joined the faculty at Stanford.  The stage was seta  young  man  received  his

A.B.  in  chemical engineering and an Engineer Degree in electrical engineering

from Stanford. He then headed East to MIT.  In those days, Terman recalled, ``a

serious  young  engineer  had  to  go  back  east to put spit and polish on his

education.''(Note 8)  He earned a Ph.D. in 1924 at MIT under  the  tutelage  of

Professor Vannevar Bush.

  At the age of 24, doctorate in hand, he returned home to the Stanford

  campus  to  spend  the  summer.  He planned to join the faculty at MIT in the

fall as a new assistant professor.  Instead, tragedy  struck;  he  developed  a

serious case of miliary tuberculosis.

  Terman  spent the next year in bed, with sandbags on his chest.  There was no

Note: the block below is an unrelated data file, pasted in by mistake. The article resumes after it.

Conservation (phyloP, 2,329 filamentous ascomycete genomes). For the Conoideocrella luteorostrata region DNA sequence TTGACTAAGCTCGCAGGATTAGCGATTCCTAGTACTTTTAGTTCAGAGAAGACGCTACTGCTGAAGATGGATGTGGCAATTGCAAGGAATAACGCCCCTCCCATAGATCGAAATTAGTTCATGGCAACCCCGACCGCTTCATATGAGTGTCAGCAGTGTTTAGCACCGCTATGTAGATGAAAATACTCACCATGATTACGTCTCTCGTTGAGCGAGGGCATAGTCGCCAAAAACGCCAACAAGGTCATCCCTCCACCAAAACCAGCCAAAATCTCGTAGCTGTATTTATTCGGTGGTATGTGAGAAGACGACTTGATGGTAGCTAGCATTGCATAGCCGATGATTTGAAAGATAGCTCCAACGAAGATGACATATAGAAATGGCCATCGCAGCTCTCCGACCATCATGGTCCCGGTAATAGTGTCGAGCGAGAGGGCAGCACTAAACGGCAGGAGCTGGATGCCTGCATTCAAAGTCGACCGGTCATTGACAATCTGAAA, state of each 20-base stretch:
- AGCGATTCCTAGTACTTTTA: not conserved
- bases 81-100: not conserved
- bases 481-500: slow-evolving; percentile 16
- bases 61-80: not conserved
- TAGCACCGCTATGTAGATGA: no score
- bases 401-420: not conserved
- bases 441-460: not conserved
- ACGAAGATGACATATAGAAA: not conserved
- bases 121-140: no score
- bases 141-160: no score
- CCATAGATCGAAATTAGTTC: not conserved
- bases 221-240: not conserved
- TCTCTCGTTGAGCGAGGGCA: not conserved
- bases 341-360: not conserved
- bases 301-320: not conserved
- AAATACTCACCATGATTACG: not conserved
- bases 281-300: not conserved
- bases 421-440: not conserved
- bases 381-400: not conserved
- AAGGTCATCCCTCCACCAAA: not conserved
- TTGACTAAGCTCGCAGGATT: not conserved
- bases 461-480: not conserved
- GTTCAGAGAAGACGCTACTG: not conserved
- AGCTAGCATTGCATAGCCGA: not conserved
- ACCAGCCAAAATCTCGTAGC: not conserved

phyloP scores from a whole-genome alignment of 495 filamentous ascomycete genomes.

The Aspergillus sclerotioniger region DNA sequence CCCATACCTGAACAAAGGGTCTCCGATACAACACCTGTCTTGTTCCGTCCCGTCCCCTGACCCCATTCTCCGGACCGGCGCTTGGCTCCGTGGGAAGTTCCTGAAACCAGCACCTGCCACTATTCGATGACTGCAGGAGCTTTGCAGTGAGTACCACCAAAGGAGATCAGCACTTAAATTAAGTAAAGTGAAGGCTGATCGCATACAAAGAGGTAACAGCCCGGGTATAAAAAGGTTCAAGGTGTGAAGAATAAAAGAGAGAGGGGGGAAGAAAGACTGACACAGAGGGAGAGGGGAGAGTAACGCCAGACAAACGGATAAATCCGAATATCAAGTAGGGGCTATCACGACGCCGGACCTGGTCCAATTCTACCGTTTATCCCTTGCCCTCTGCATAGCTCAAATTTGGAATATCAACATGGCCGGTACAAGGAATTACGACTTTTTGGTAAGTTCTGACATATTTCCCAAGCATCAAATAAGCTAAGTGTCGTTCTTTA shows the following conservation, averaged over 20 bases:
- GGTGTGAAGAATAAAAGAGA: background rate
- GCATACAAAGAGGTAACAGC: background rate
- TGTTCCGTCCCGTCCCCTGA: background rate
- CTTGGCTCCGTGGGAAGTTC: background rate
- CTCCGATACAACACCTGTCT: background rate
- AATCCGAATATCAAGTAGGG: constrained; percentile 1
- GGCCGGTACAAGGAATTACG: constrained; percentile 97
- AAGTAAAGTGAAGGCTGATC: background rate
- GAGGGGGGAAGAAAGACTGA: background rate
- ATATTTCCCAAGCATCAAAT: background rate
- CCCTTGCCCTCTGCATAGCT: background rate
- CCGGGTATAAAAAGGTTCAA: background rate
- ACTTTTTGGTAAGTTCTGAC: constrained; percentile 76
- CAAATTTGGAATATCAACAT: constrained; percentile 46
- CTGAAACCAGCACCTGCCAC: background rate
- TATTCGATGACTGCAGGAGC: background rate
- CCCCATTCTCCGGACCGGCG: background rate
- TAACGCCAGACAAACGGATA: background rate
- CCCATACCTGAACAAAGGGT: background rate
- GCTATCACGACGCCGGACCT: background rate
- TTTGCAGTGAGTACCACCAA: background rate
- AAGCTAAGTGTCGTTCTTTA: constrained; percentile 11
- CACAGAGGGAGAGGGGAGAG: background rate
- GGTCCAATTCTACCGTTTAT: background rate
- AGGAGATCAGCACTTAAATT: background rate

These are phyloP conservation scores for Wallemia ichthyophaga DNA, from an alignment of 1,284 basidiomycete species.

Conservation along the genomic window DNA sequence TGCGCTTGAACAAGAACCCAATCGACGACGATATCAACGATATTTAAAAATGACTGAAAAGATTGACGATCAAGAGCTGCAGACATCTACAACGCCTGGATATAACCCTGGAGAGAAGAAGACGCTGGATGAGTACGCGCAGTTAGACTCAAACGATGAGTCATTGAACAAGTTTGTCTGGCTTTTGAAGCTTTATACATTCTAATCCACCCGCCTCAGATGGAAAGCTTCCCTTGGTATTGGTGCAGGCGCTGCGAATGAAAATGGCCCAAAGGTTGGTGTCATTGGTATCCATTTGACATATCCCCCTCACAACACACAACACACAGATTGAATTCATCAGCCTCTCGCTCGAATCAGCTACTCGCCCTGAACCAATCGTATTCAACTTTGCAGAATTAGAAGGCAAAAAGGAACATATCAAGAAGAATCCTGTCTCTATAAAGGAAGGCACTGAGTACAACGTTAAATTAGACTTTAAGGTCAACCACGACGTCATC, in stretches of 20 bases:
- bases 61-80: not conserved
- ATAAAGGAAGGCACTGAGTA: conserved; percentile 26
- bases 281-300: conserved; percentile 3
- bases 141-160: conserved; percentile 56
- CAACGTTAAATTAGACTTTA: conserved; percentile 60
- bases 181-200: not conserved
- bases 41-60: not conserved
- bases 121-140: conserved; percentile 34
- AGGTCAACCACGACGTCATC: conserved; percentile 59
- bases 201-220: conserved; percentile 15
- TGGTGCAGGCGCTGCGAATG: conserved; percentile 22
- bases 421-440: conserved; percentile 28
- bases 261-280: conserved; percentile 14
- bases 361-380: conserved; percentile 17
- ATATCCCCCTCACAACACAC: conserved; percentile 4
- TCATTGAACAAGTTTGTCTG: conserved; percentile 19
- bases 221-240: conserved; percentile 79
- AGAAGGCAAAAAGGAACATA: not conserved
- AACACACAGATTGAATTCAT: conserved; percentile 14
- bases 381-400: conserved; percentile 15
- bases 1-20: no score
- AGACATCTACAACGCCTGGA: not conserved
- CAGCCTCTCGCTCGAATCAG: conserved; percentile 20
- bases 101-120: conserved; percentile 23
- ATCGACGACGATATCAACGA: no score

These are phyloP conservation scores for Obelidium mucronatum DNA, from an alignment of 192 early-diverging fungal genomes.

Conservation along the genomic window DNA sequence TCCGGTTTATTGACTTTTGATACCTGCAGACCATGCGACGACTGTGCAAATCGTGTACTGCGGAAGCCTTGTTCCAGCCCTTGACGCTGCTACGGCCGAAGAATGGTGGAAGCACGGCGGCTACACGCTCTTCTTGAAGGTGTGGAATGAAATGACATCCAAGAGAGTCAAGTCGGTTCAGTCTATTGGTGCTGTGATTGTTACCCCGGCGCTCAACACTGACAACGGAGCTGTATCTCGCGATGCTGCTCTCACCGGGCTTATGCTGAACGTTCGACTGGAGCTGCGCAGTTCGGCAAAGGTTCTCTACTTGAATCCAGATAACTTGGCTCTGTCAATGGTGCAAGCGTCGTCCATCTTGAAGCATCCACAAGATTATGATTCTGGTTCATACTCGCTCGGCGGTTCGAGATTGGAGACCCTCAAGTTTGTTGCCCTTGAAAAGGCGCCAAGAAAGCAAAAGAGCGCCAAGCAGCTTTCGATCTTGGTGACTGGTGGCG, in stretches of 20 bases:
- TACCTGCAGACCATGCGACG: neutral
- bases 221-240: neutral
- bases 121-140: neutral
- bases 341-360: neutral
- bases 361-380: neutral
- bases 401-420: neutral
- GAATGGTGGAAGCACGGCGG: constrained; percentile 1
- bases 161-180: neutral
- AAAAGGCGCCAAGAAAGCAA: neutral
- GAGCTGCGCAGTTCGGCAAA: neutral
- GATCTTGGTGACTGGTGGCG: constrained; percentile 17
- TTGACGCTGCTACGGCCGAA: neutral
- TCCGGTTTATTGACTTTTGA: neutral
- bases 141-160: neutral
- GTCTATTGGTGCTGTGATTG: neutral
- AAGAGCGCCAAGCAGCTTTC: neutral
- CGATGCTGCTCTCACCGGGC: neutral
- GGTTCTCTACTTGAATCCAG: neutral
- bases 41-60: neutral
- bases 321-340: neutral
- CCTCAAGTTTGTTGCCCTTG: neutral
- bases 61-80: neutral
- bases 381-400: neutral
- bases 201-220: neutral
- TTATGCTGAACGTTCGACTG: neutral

specific treatment for tuberculosis, and sandbags were used to  immobilize  his

chest.(Note 9)

  Two  doctors  abandoned his case at one point, declaring it hopeless, but two

other physicians fought to save him.  His appendix ruptured in the spring,  and

he developed eye trouble that was to bother him for several years thereafter.

  During  his  illness,  Terman  became  engrossed  once  more  in radio.  As a

teenager, he had been a  radio  ``ham''  and  enjoyed  experimenting  with  the

fascinating  new  ``wireless.''  By age 16 he had his own transmitter, which he

used to contact other amateurs as far away as Texas.  Lying in bed he  had  the

opportunity to read Morecroft's Principles of Radio Communication(Note 10) from

cover to cover.  He realized he could improve on Morecroft and set about to  do

so.      While   still  in  bed,  he  began  drafting  his  first  book,  Radio

Engineering,(Note 11) which was published  in  1932.    One  of  his  important

contributions  was the development of ``universal'' curves for representing the

selectivity of radio circuits.  This technique made possible a great savings in
time, and the approach was adopted in the textbooks that followed.(Note 12)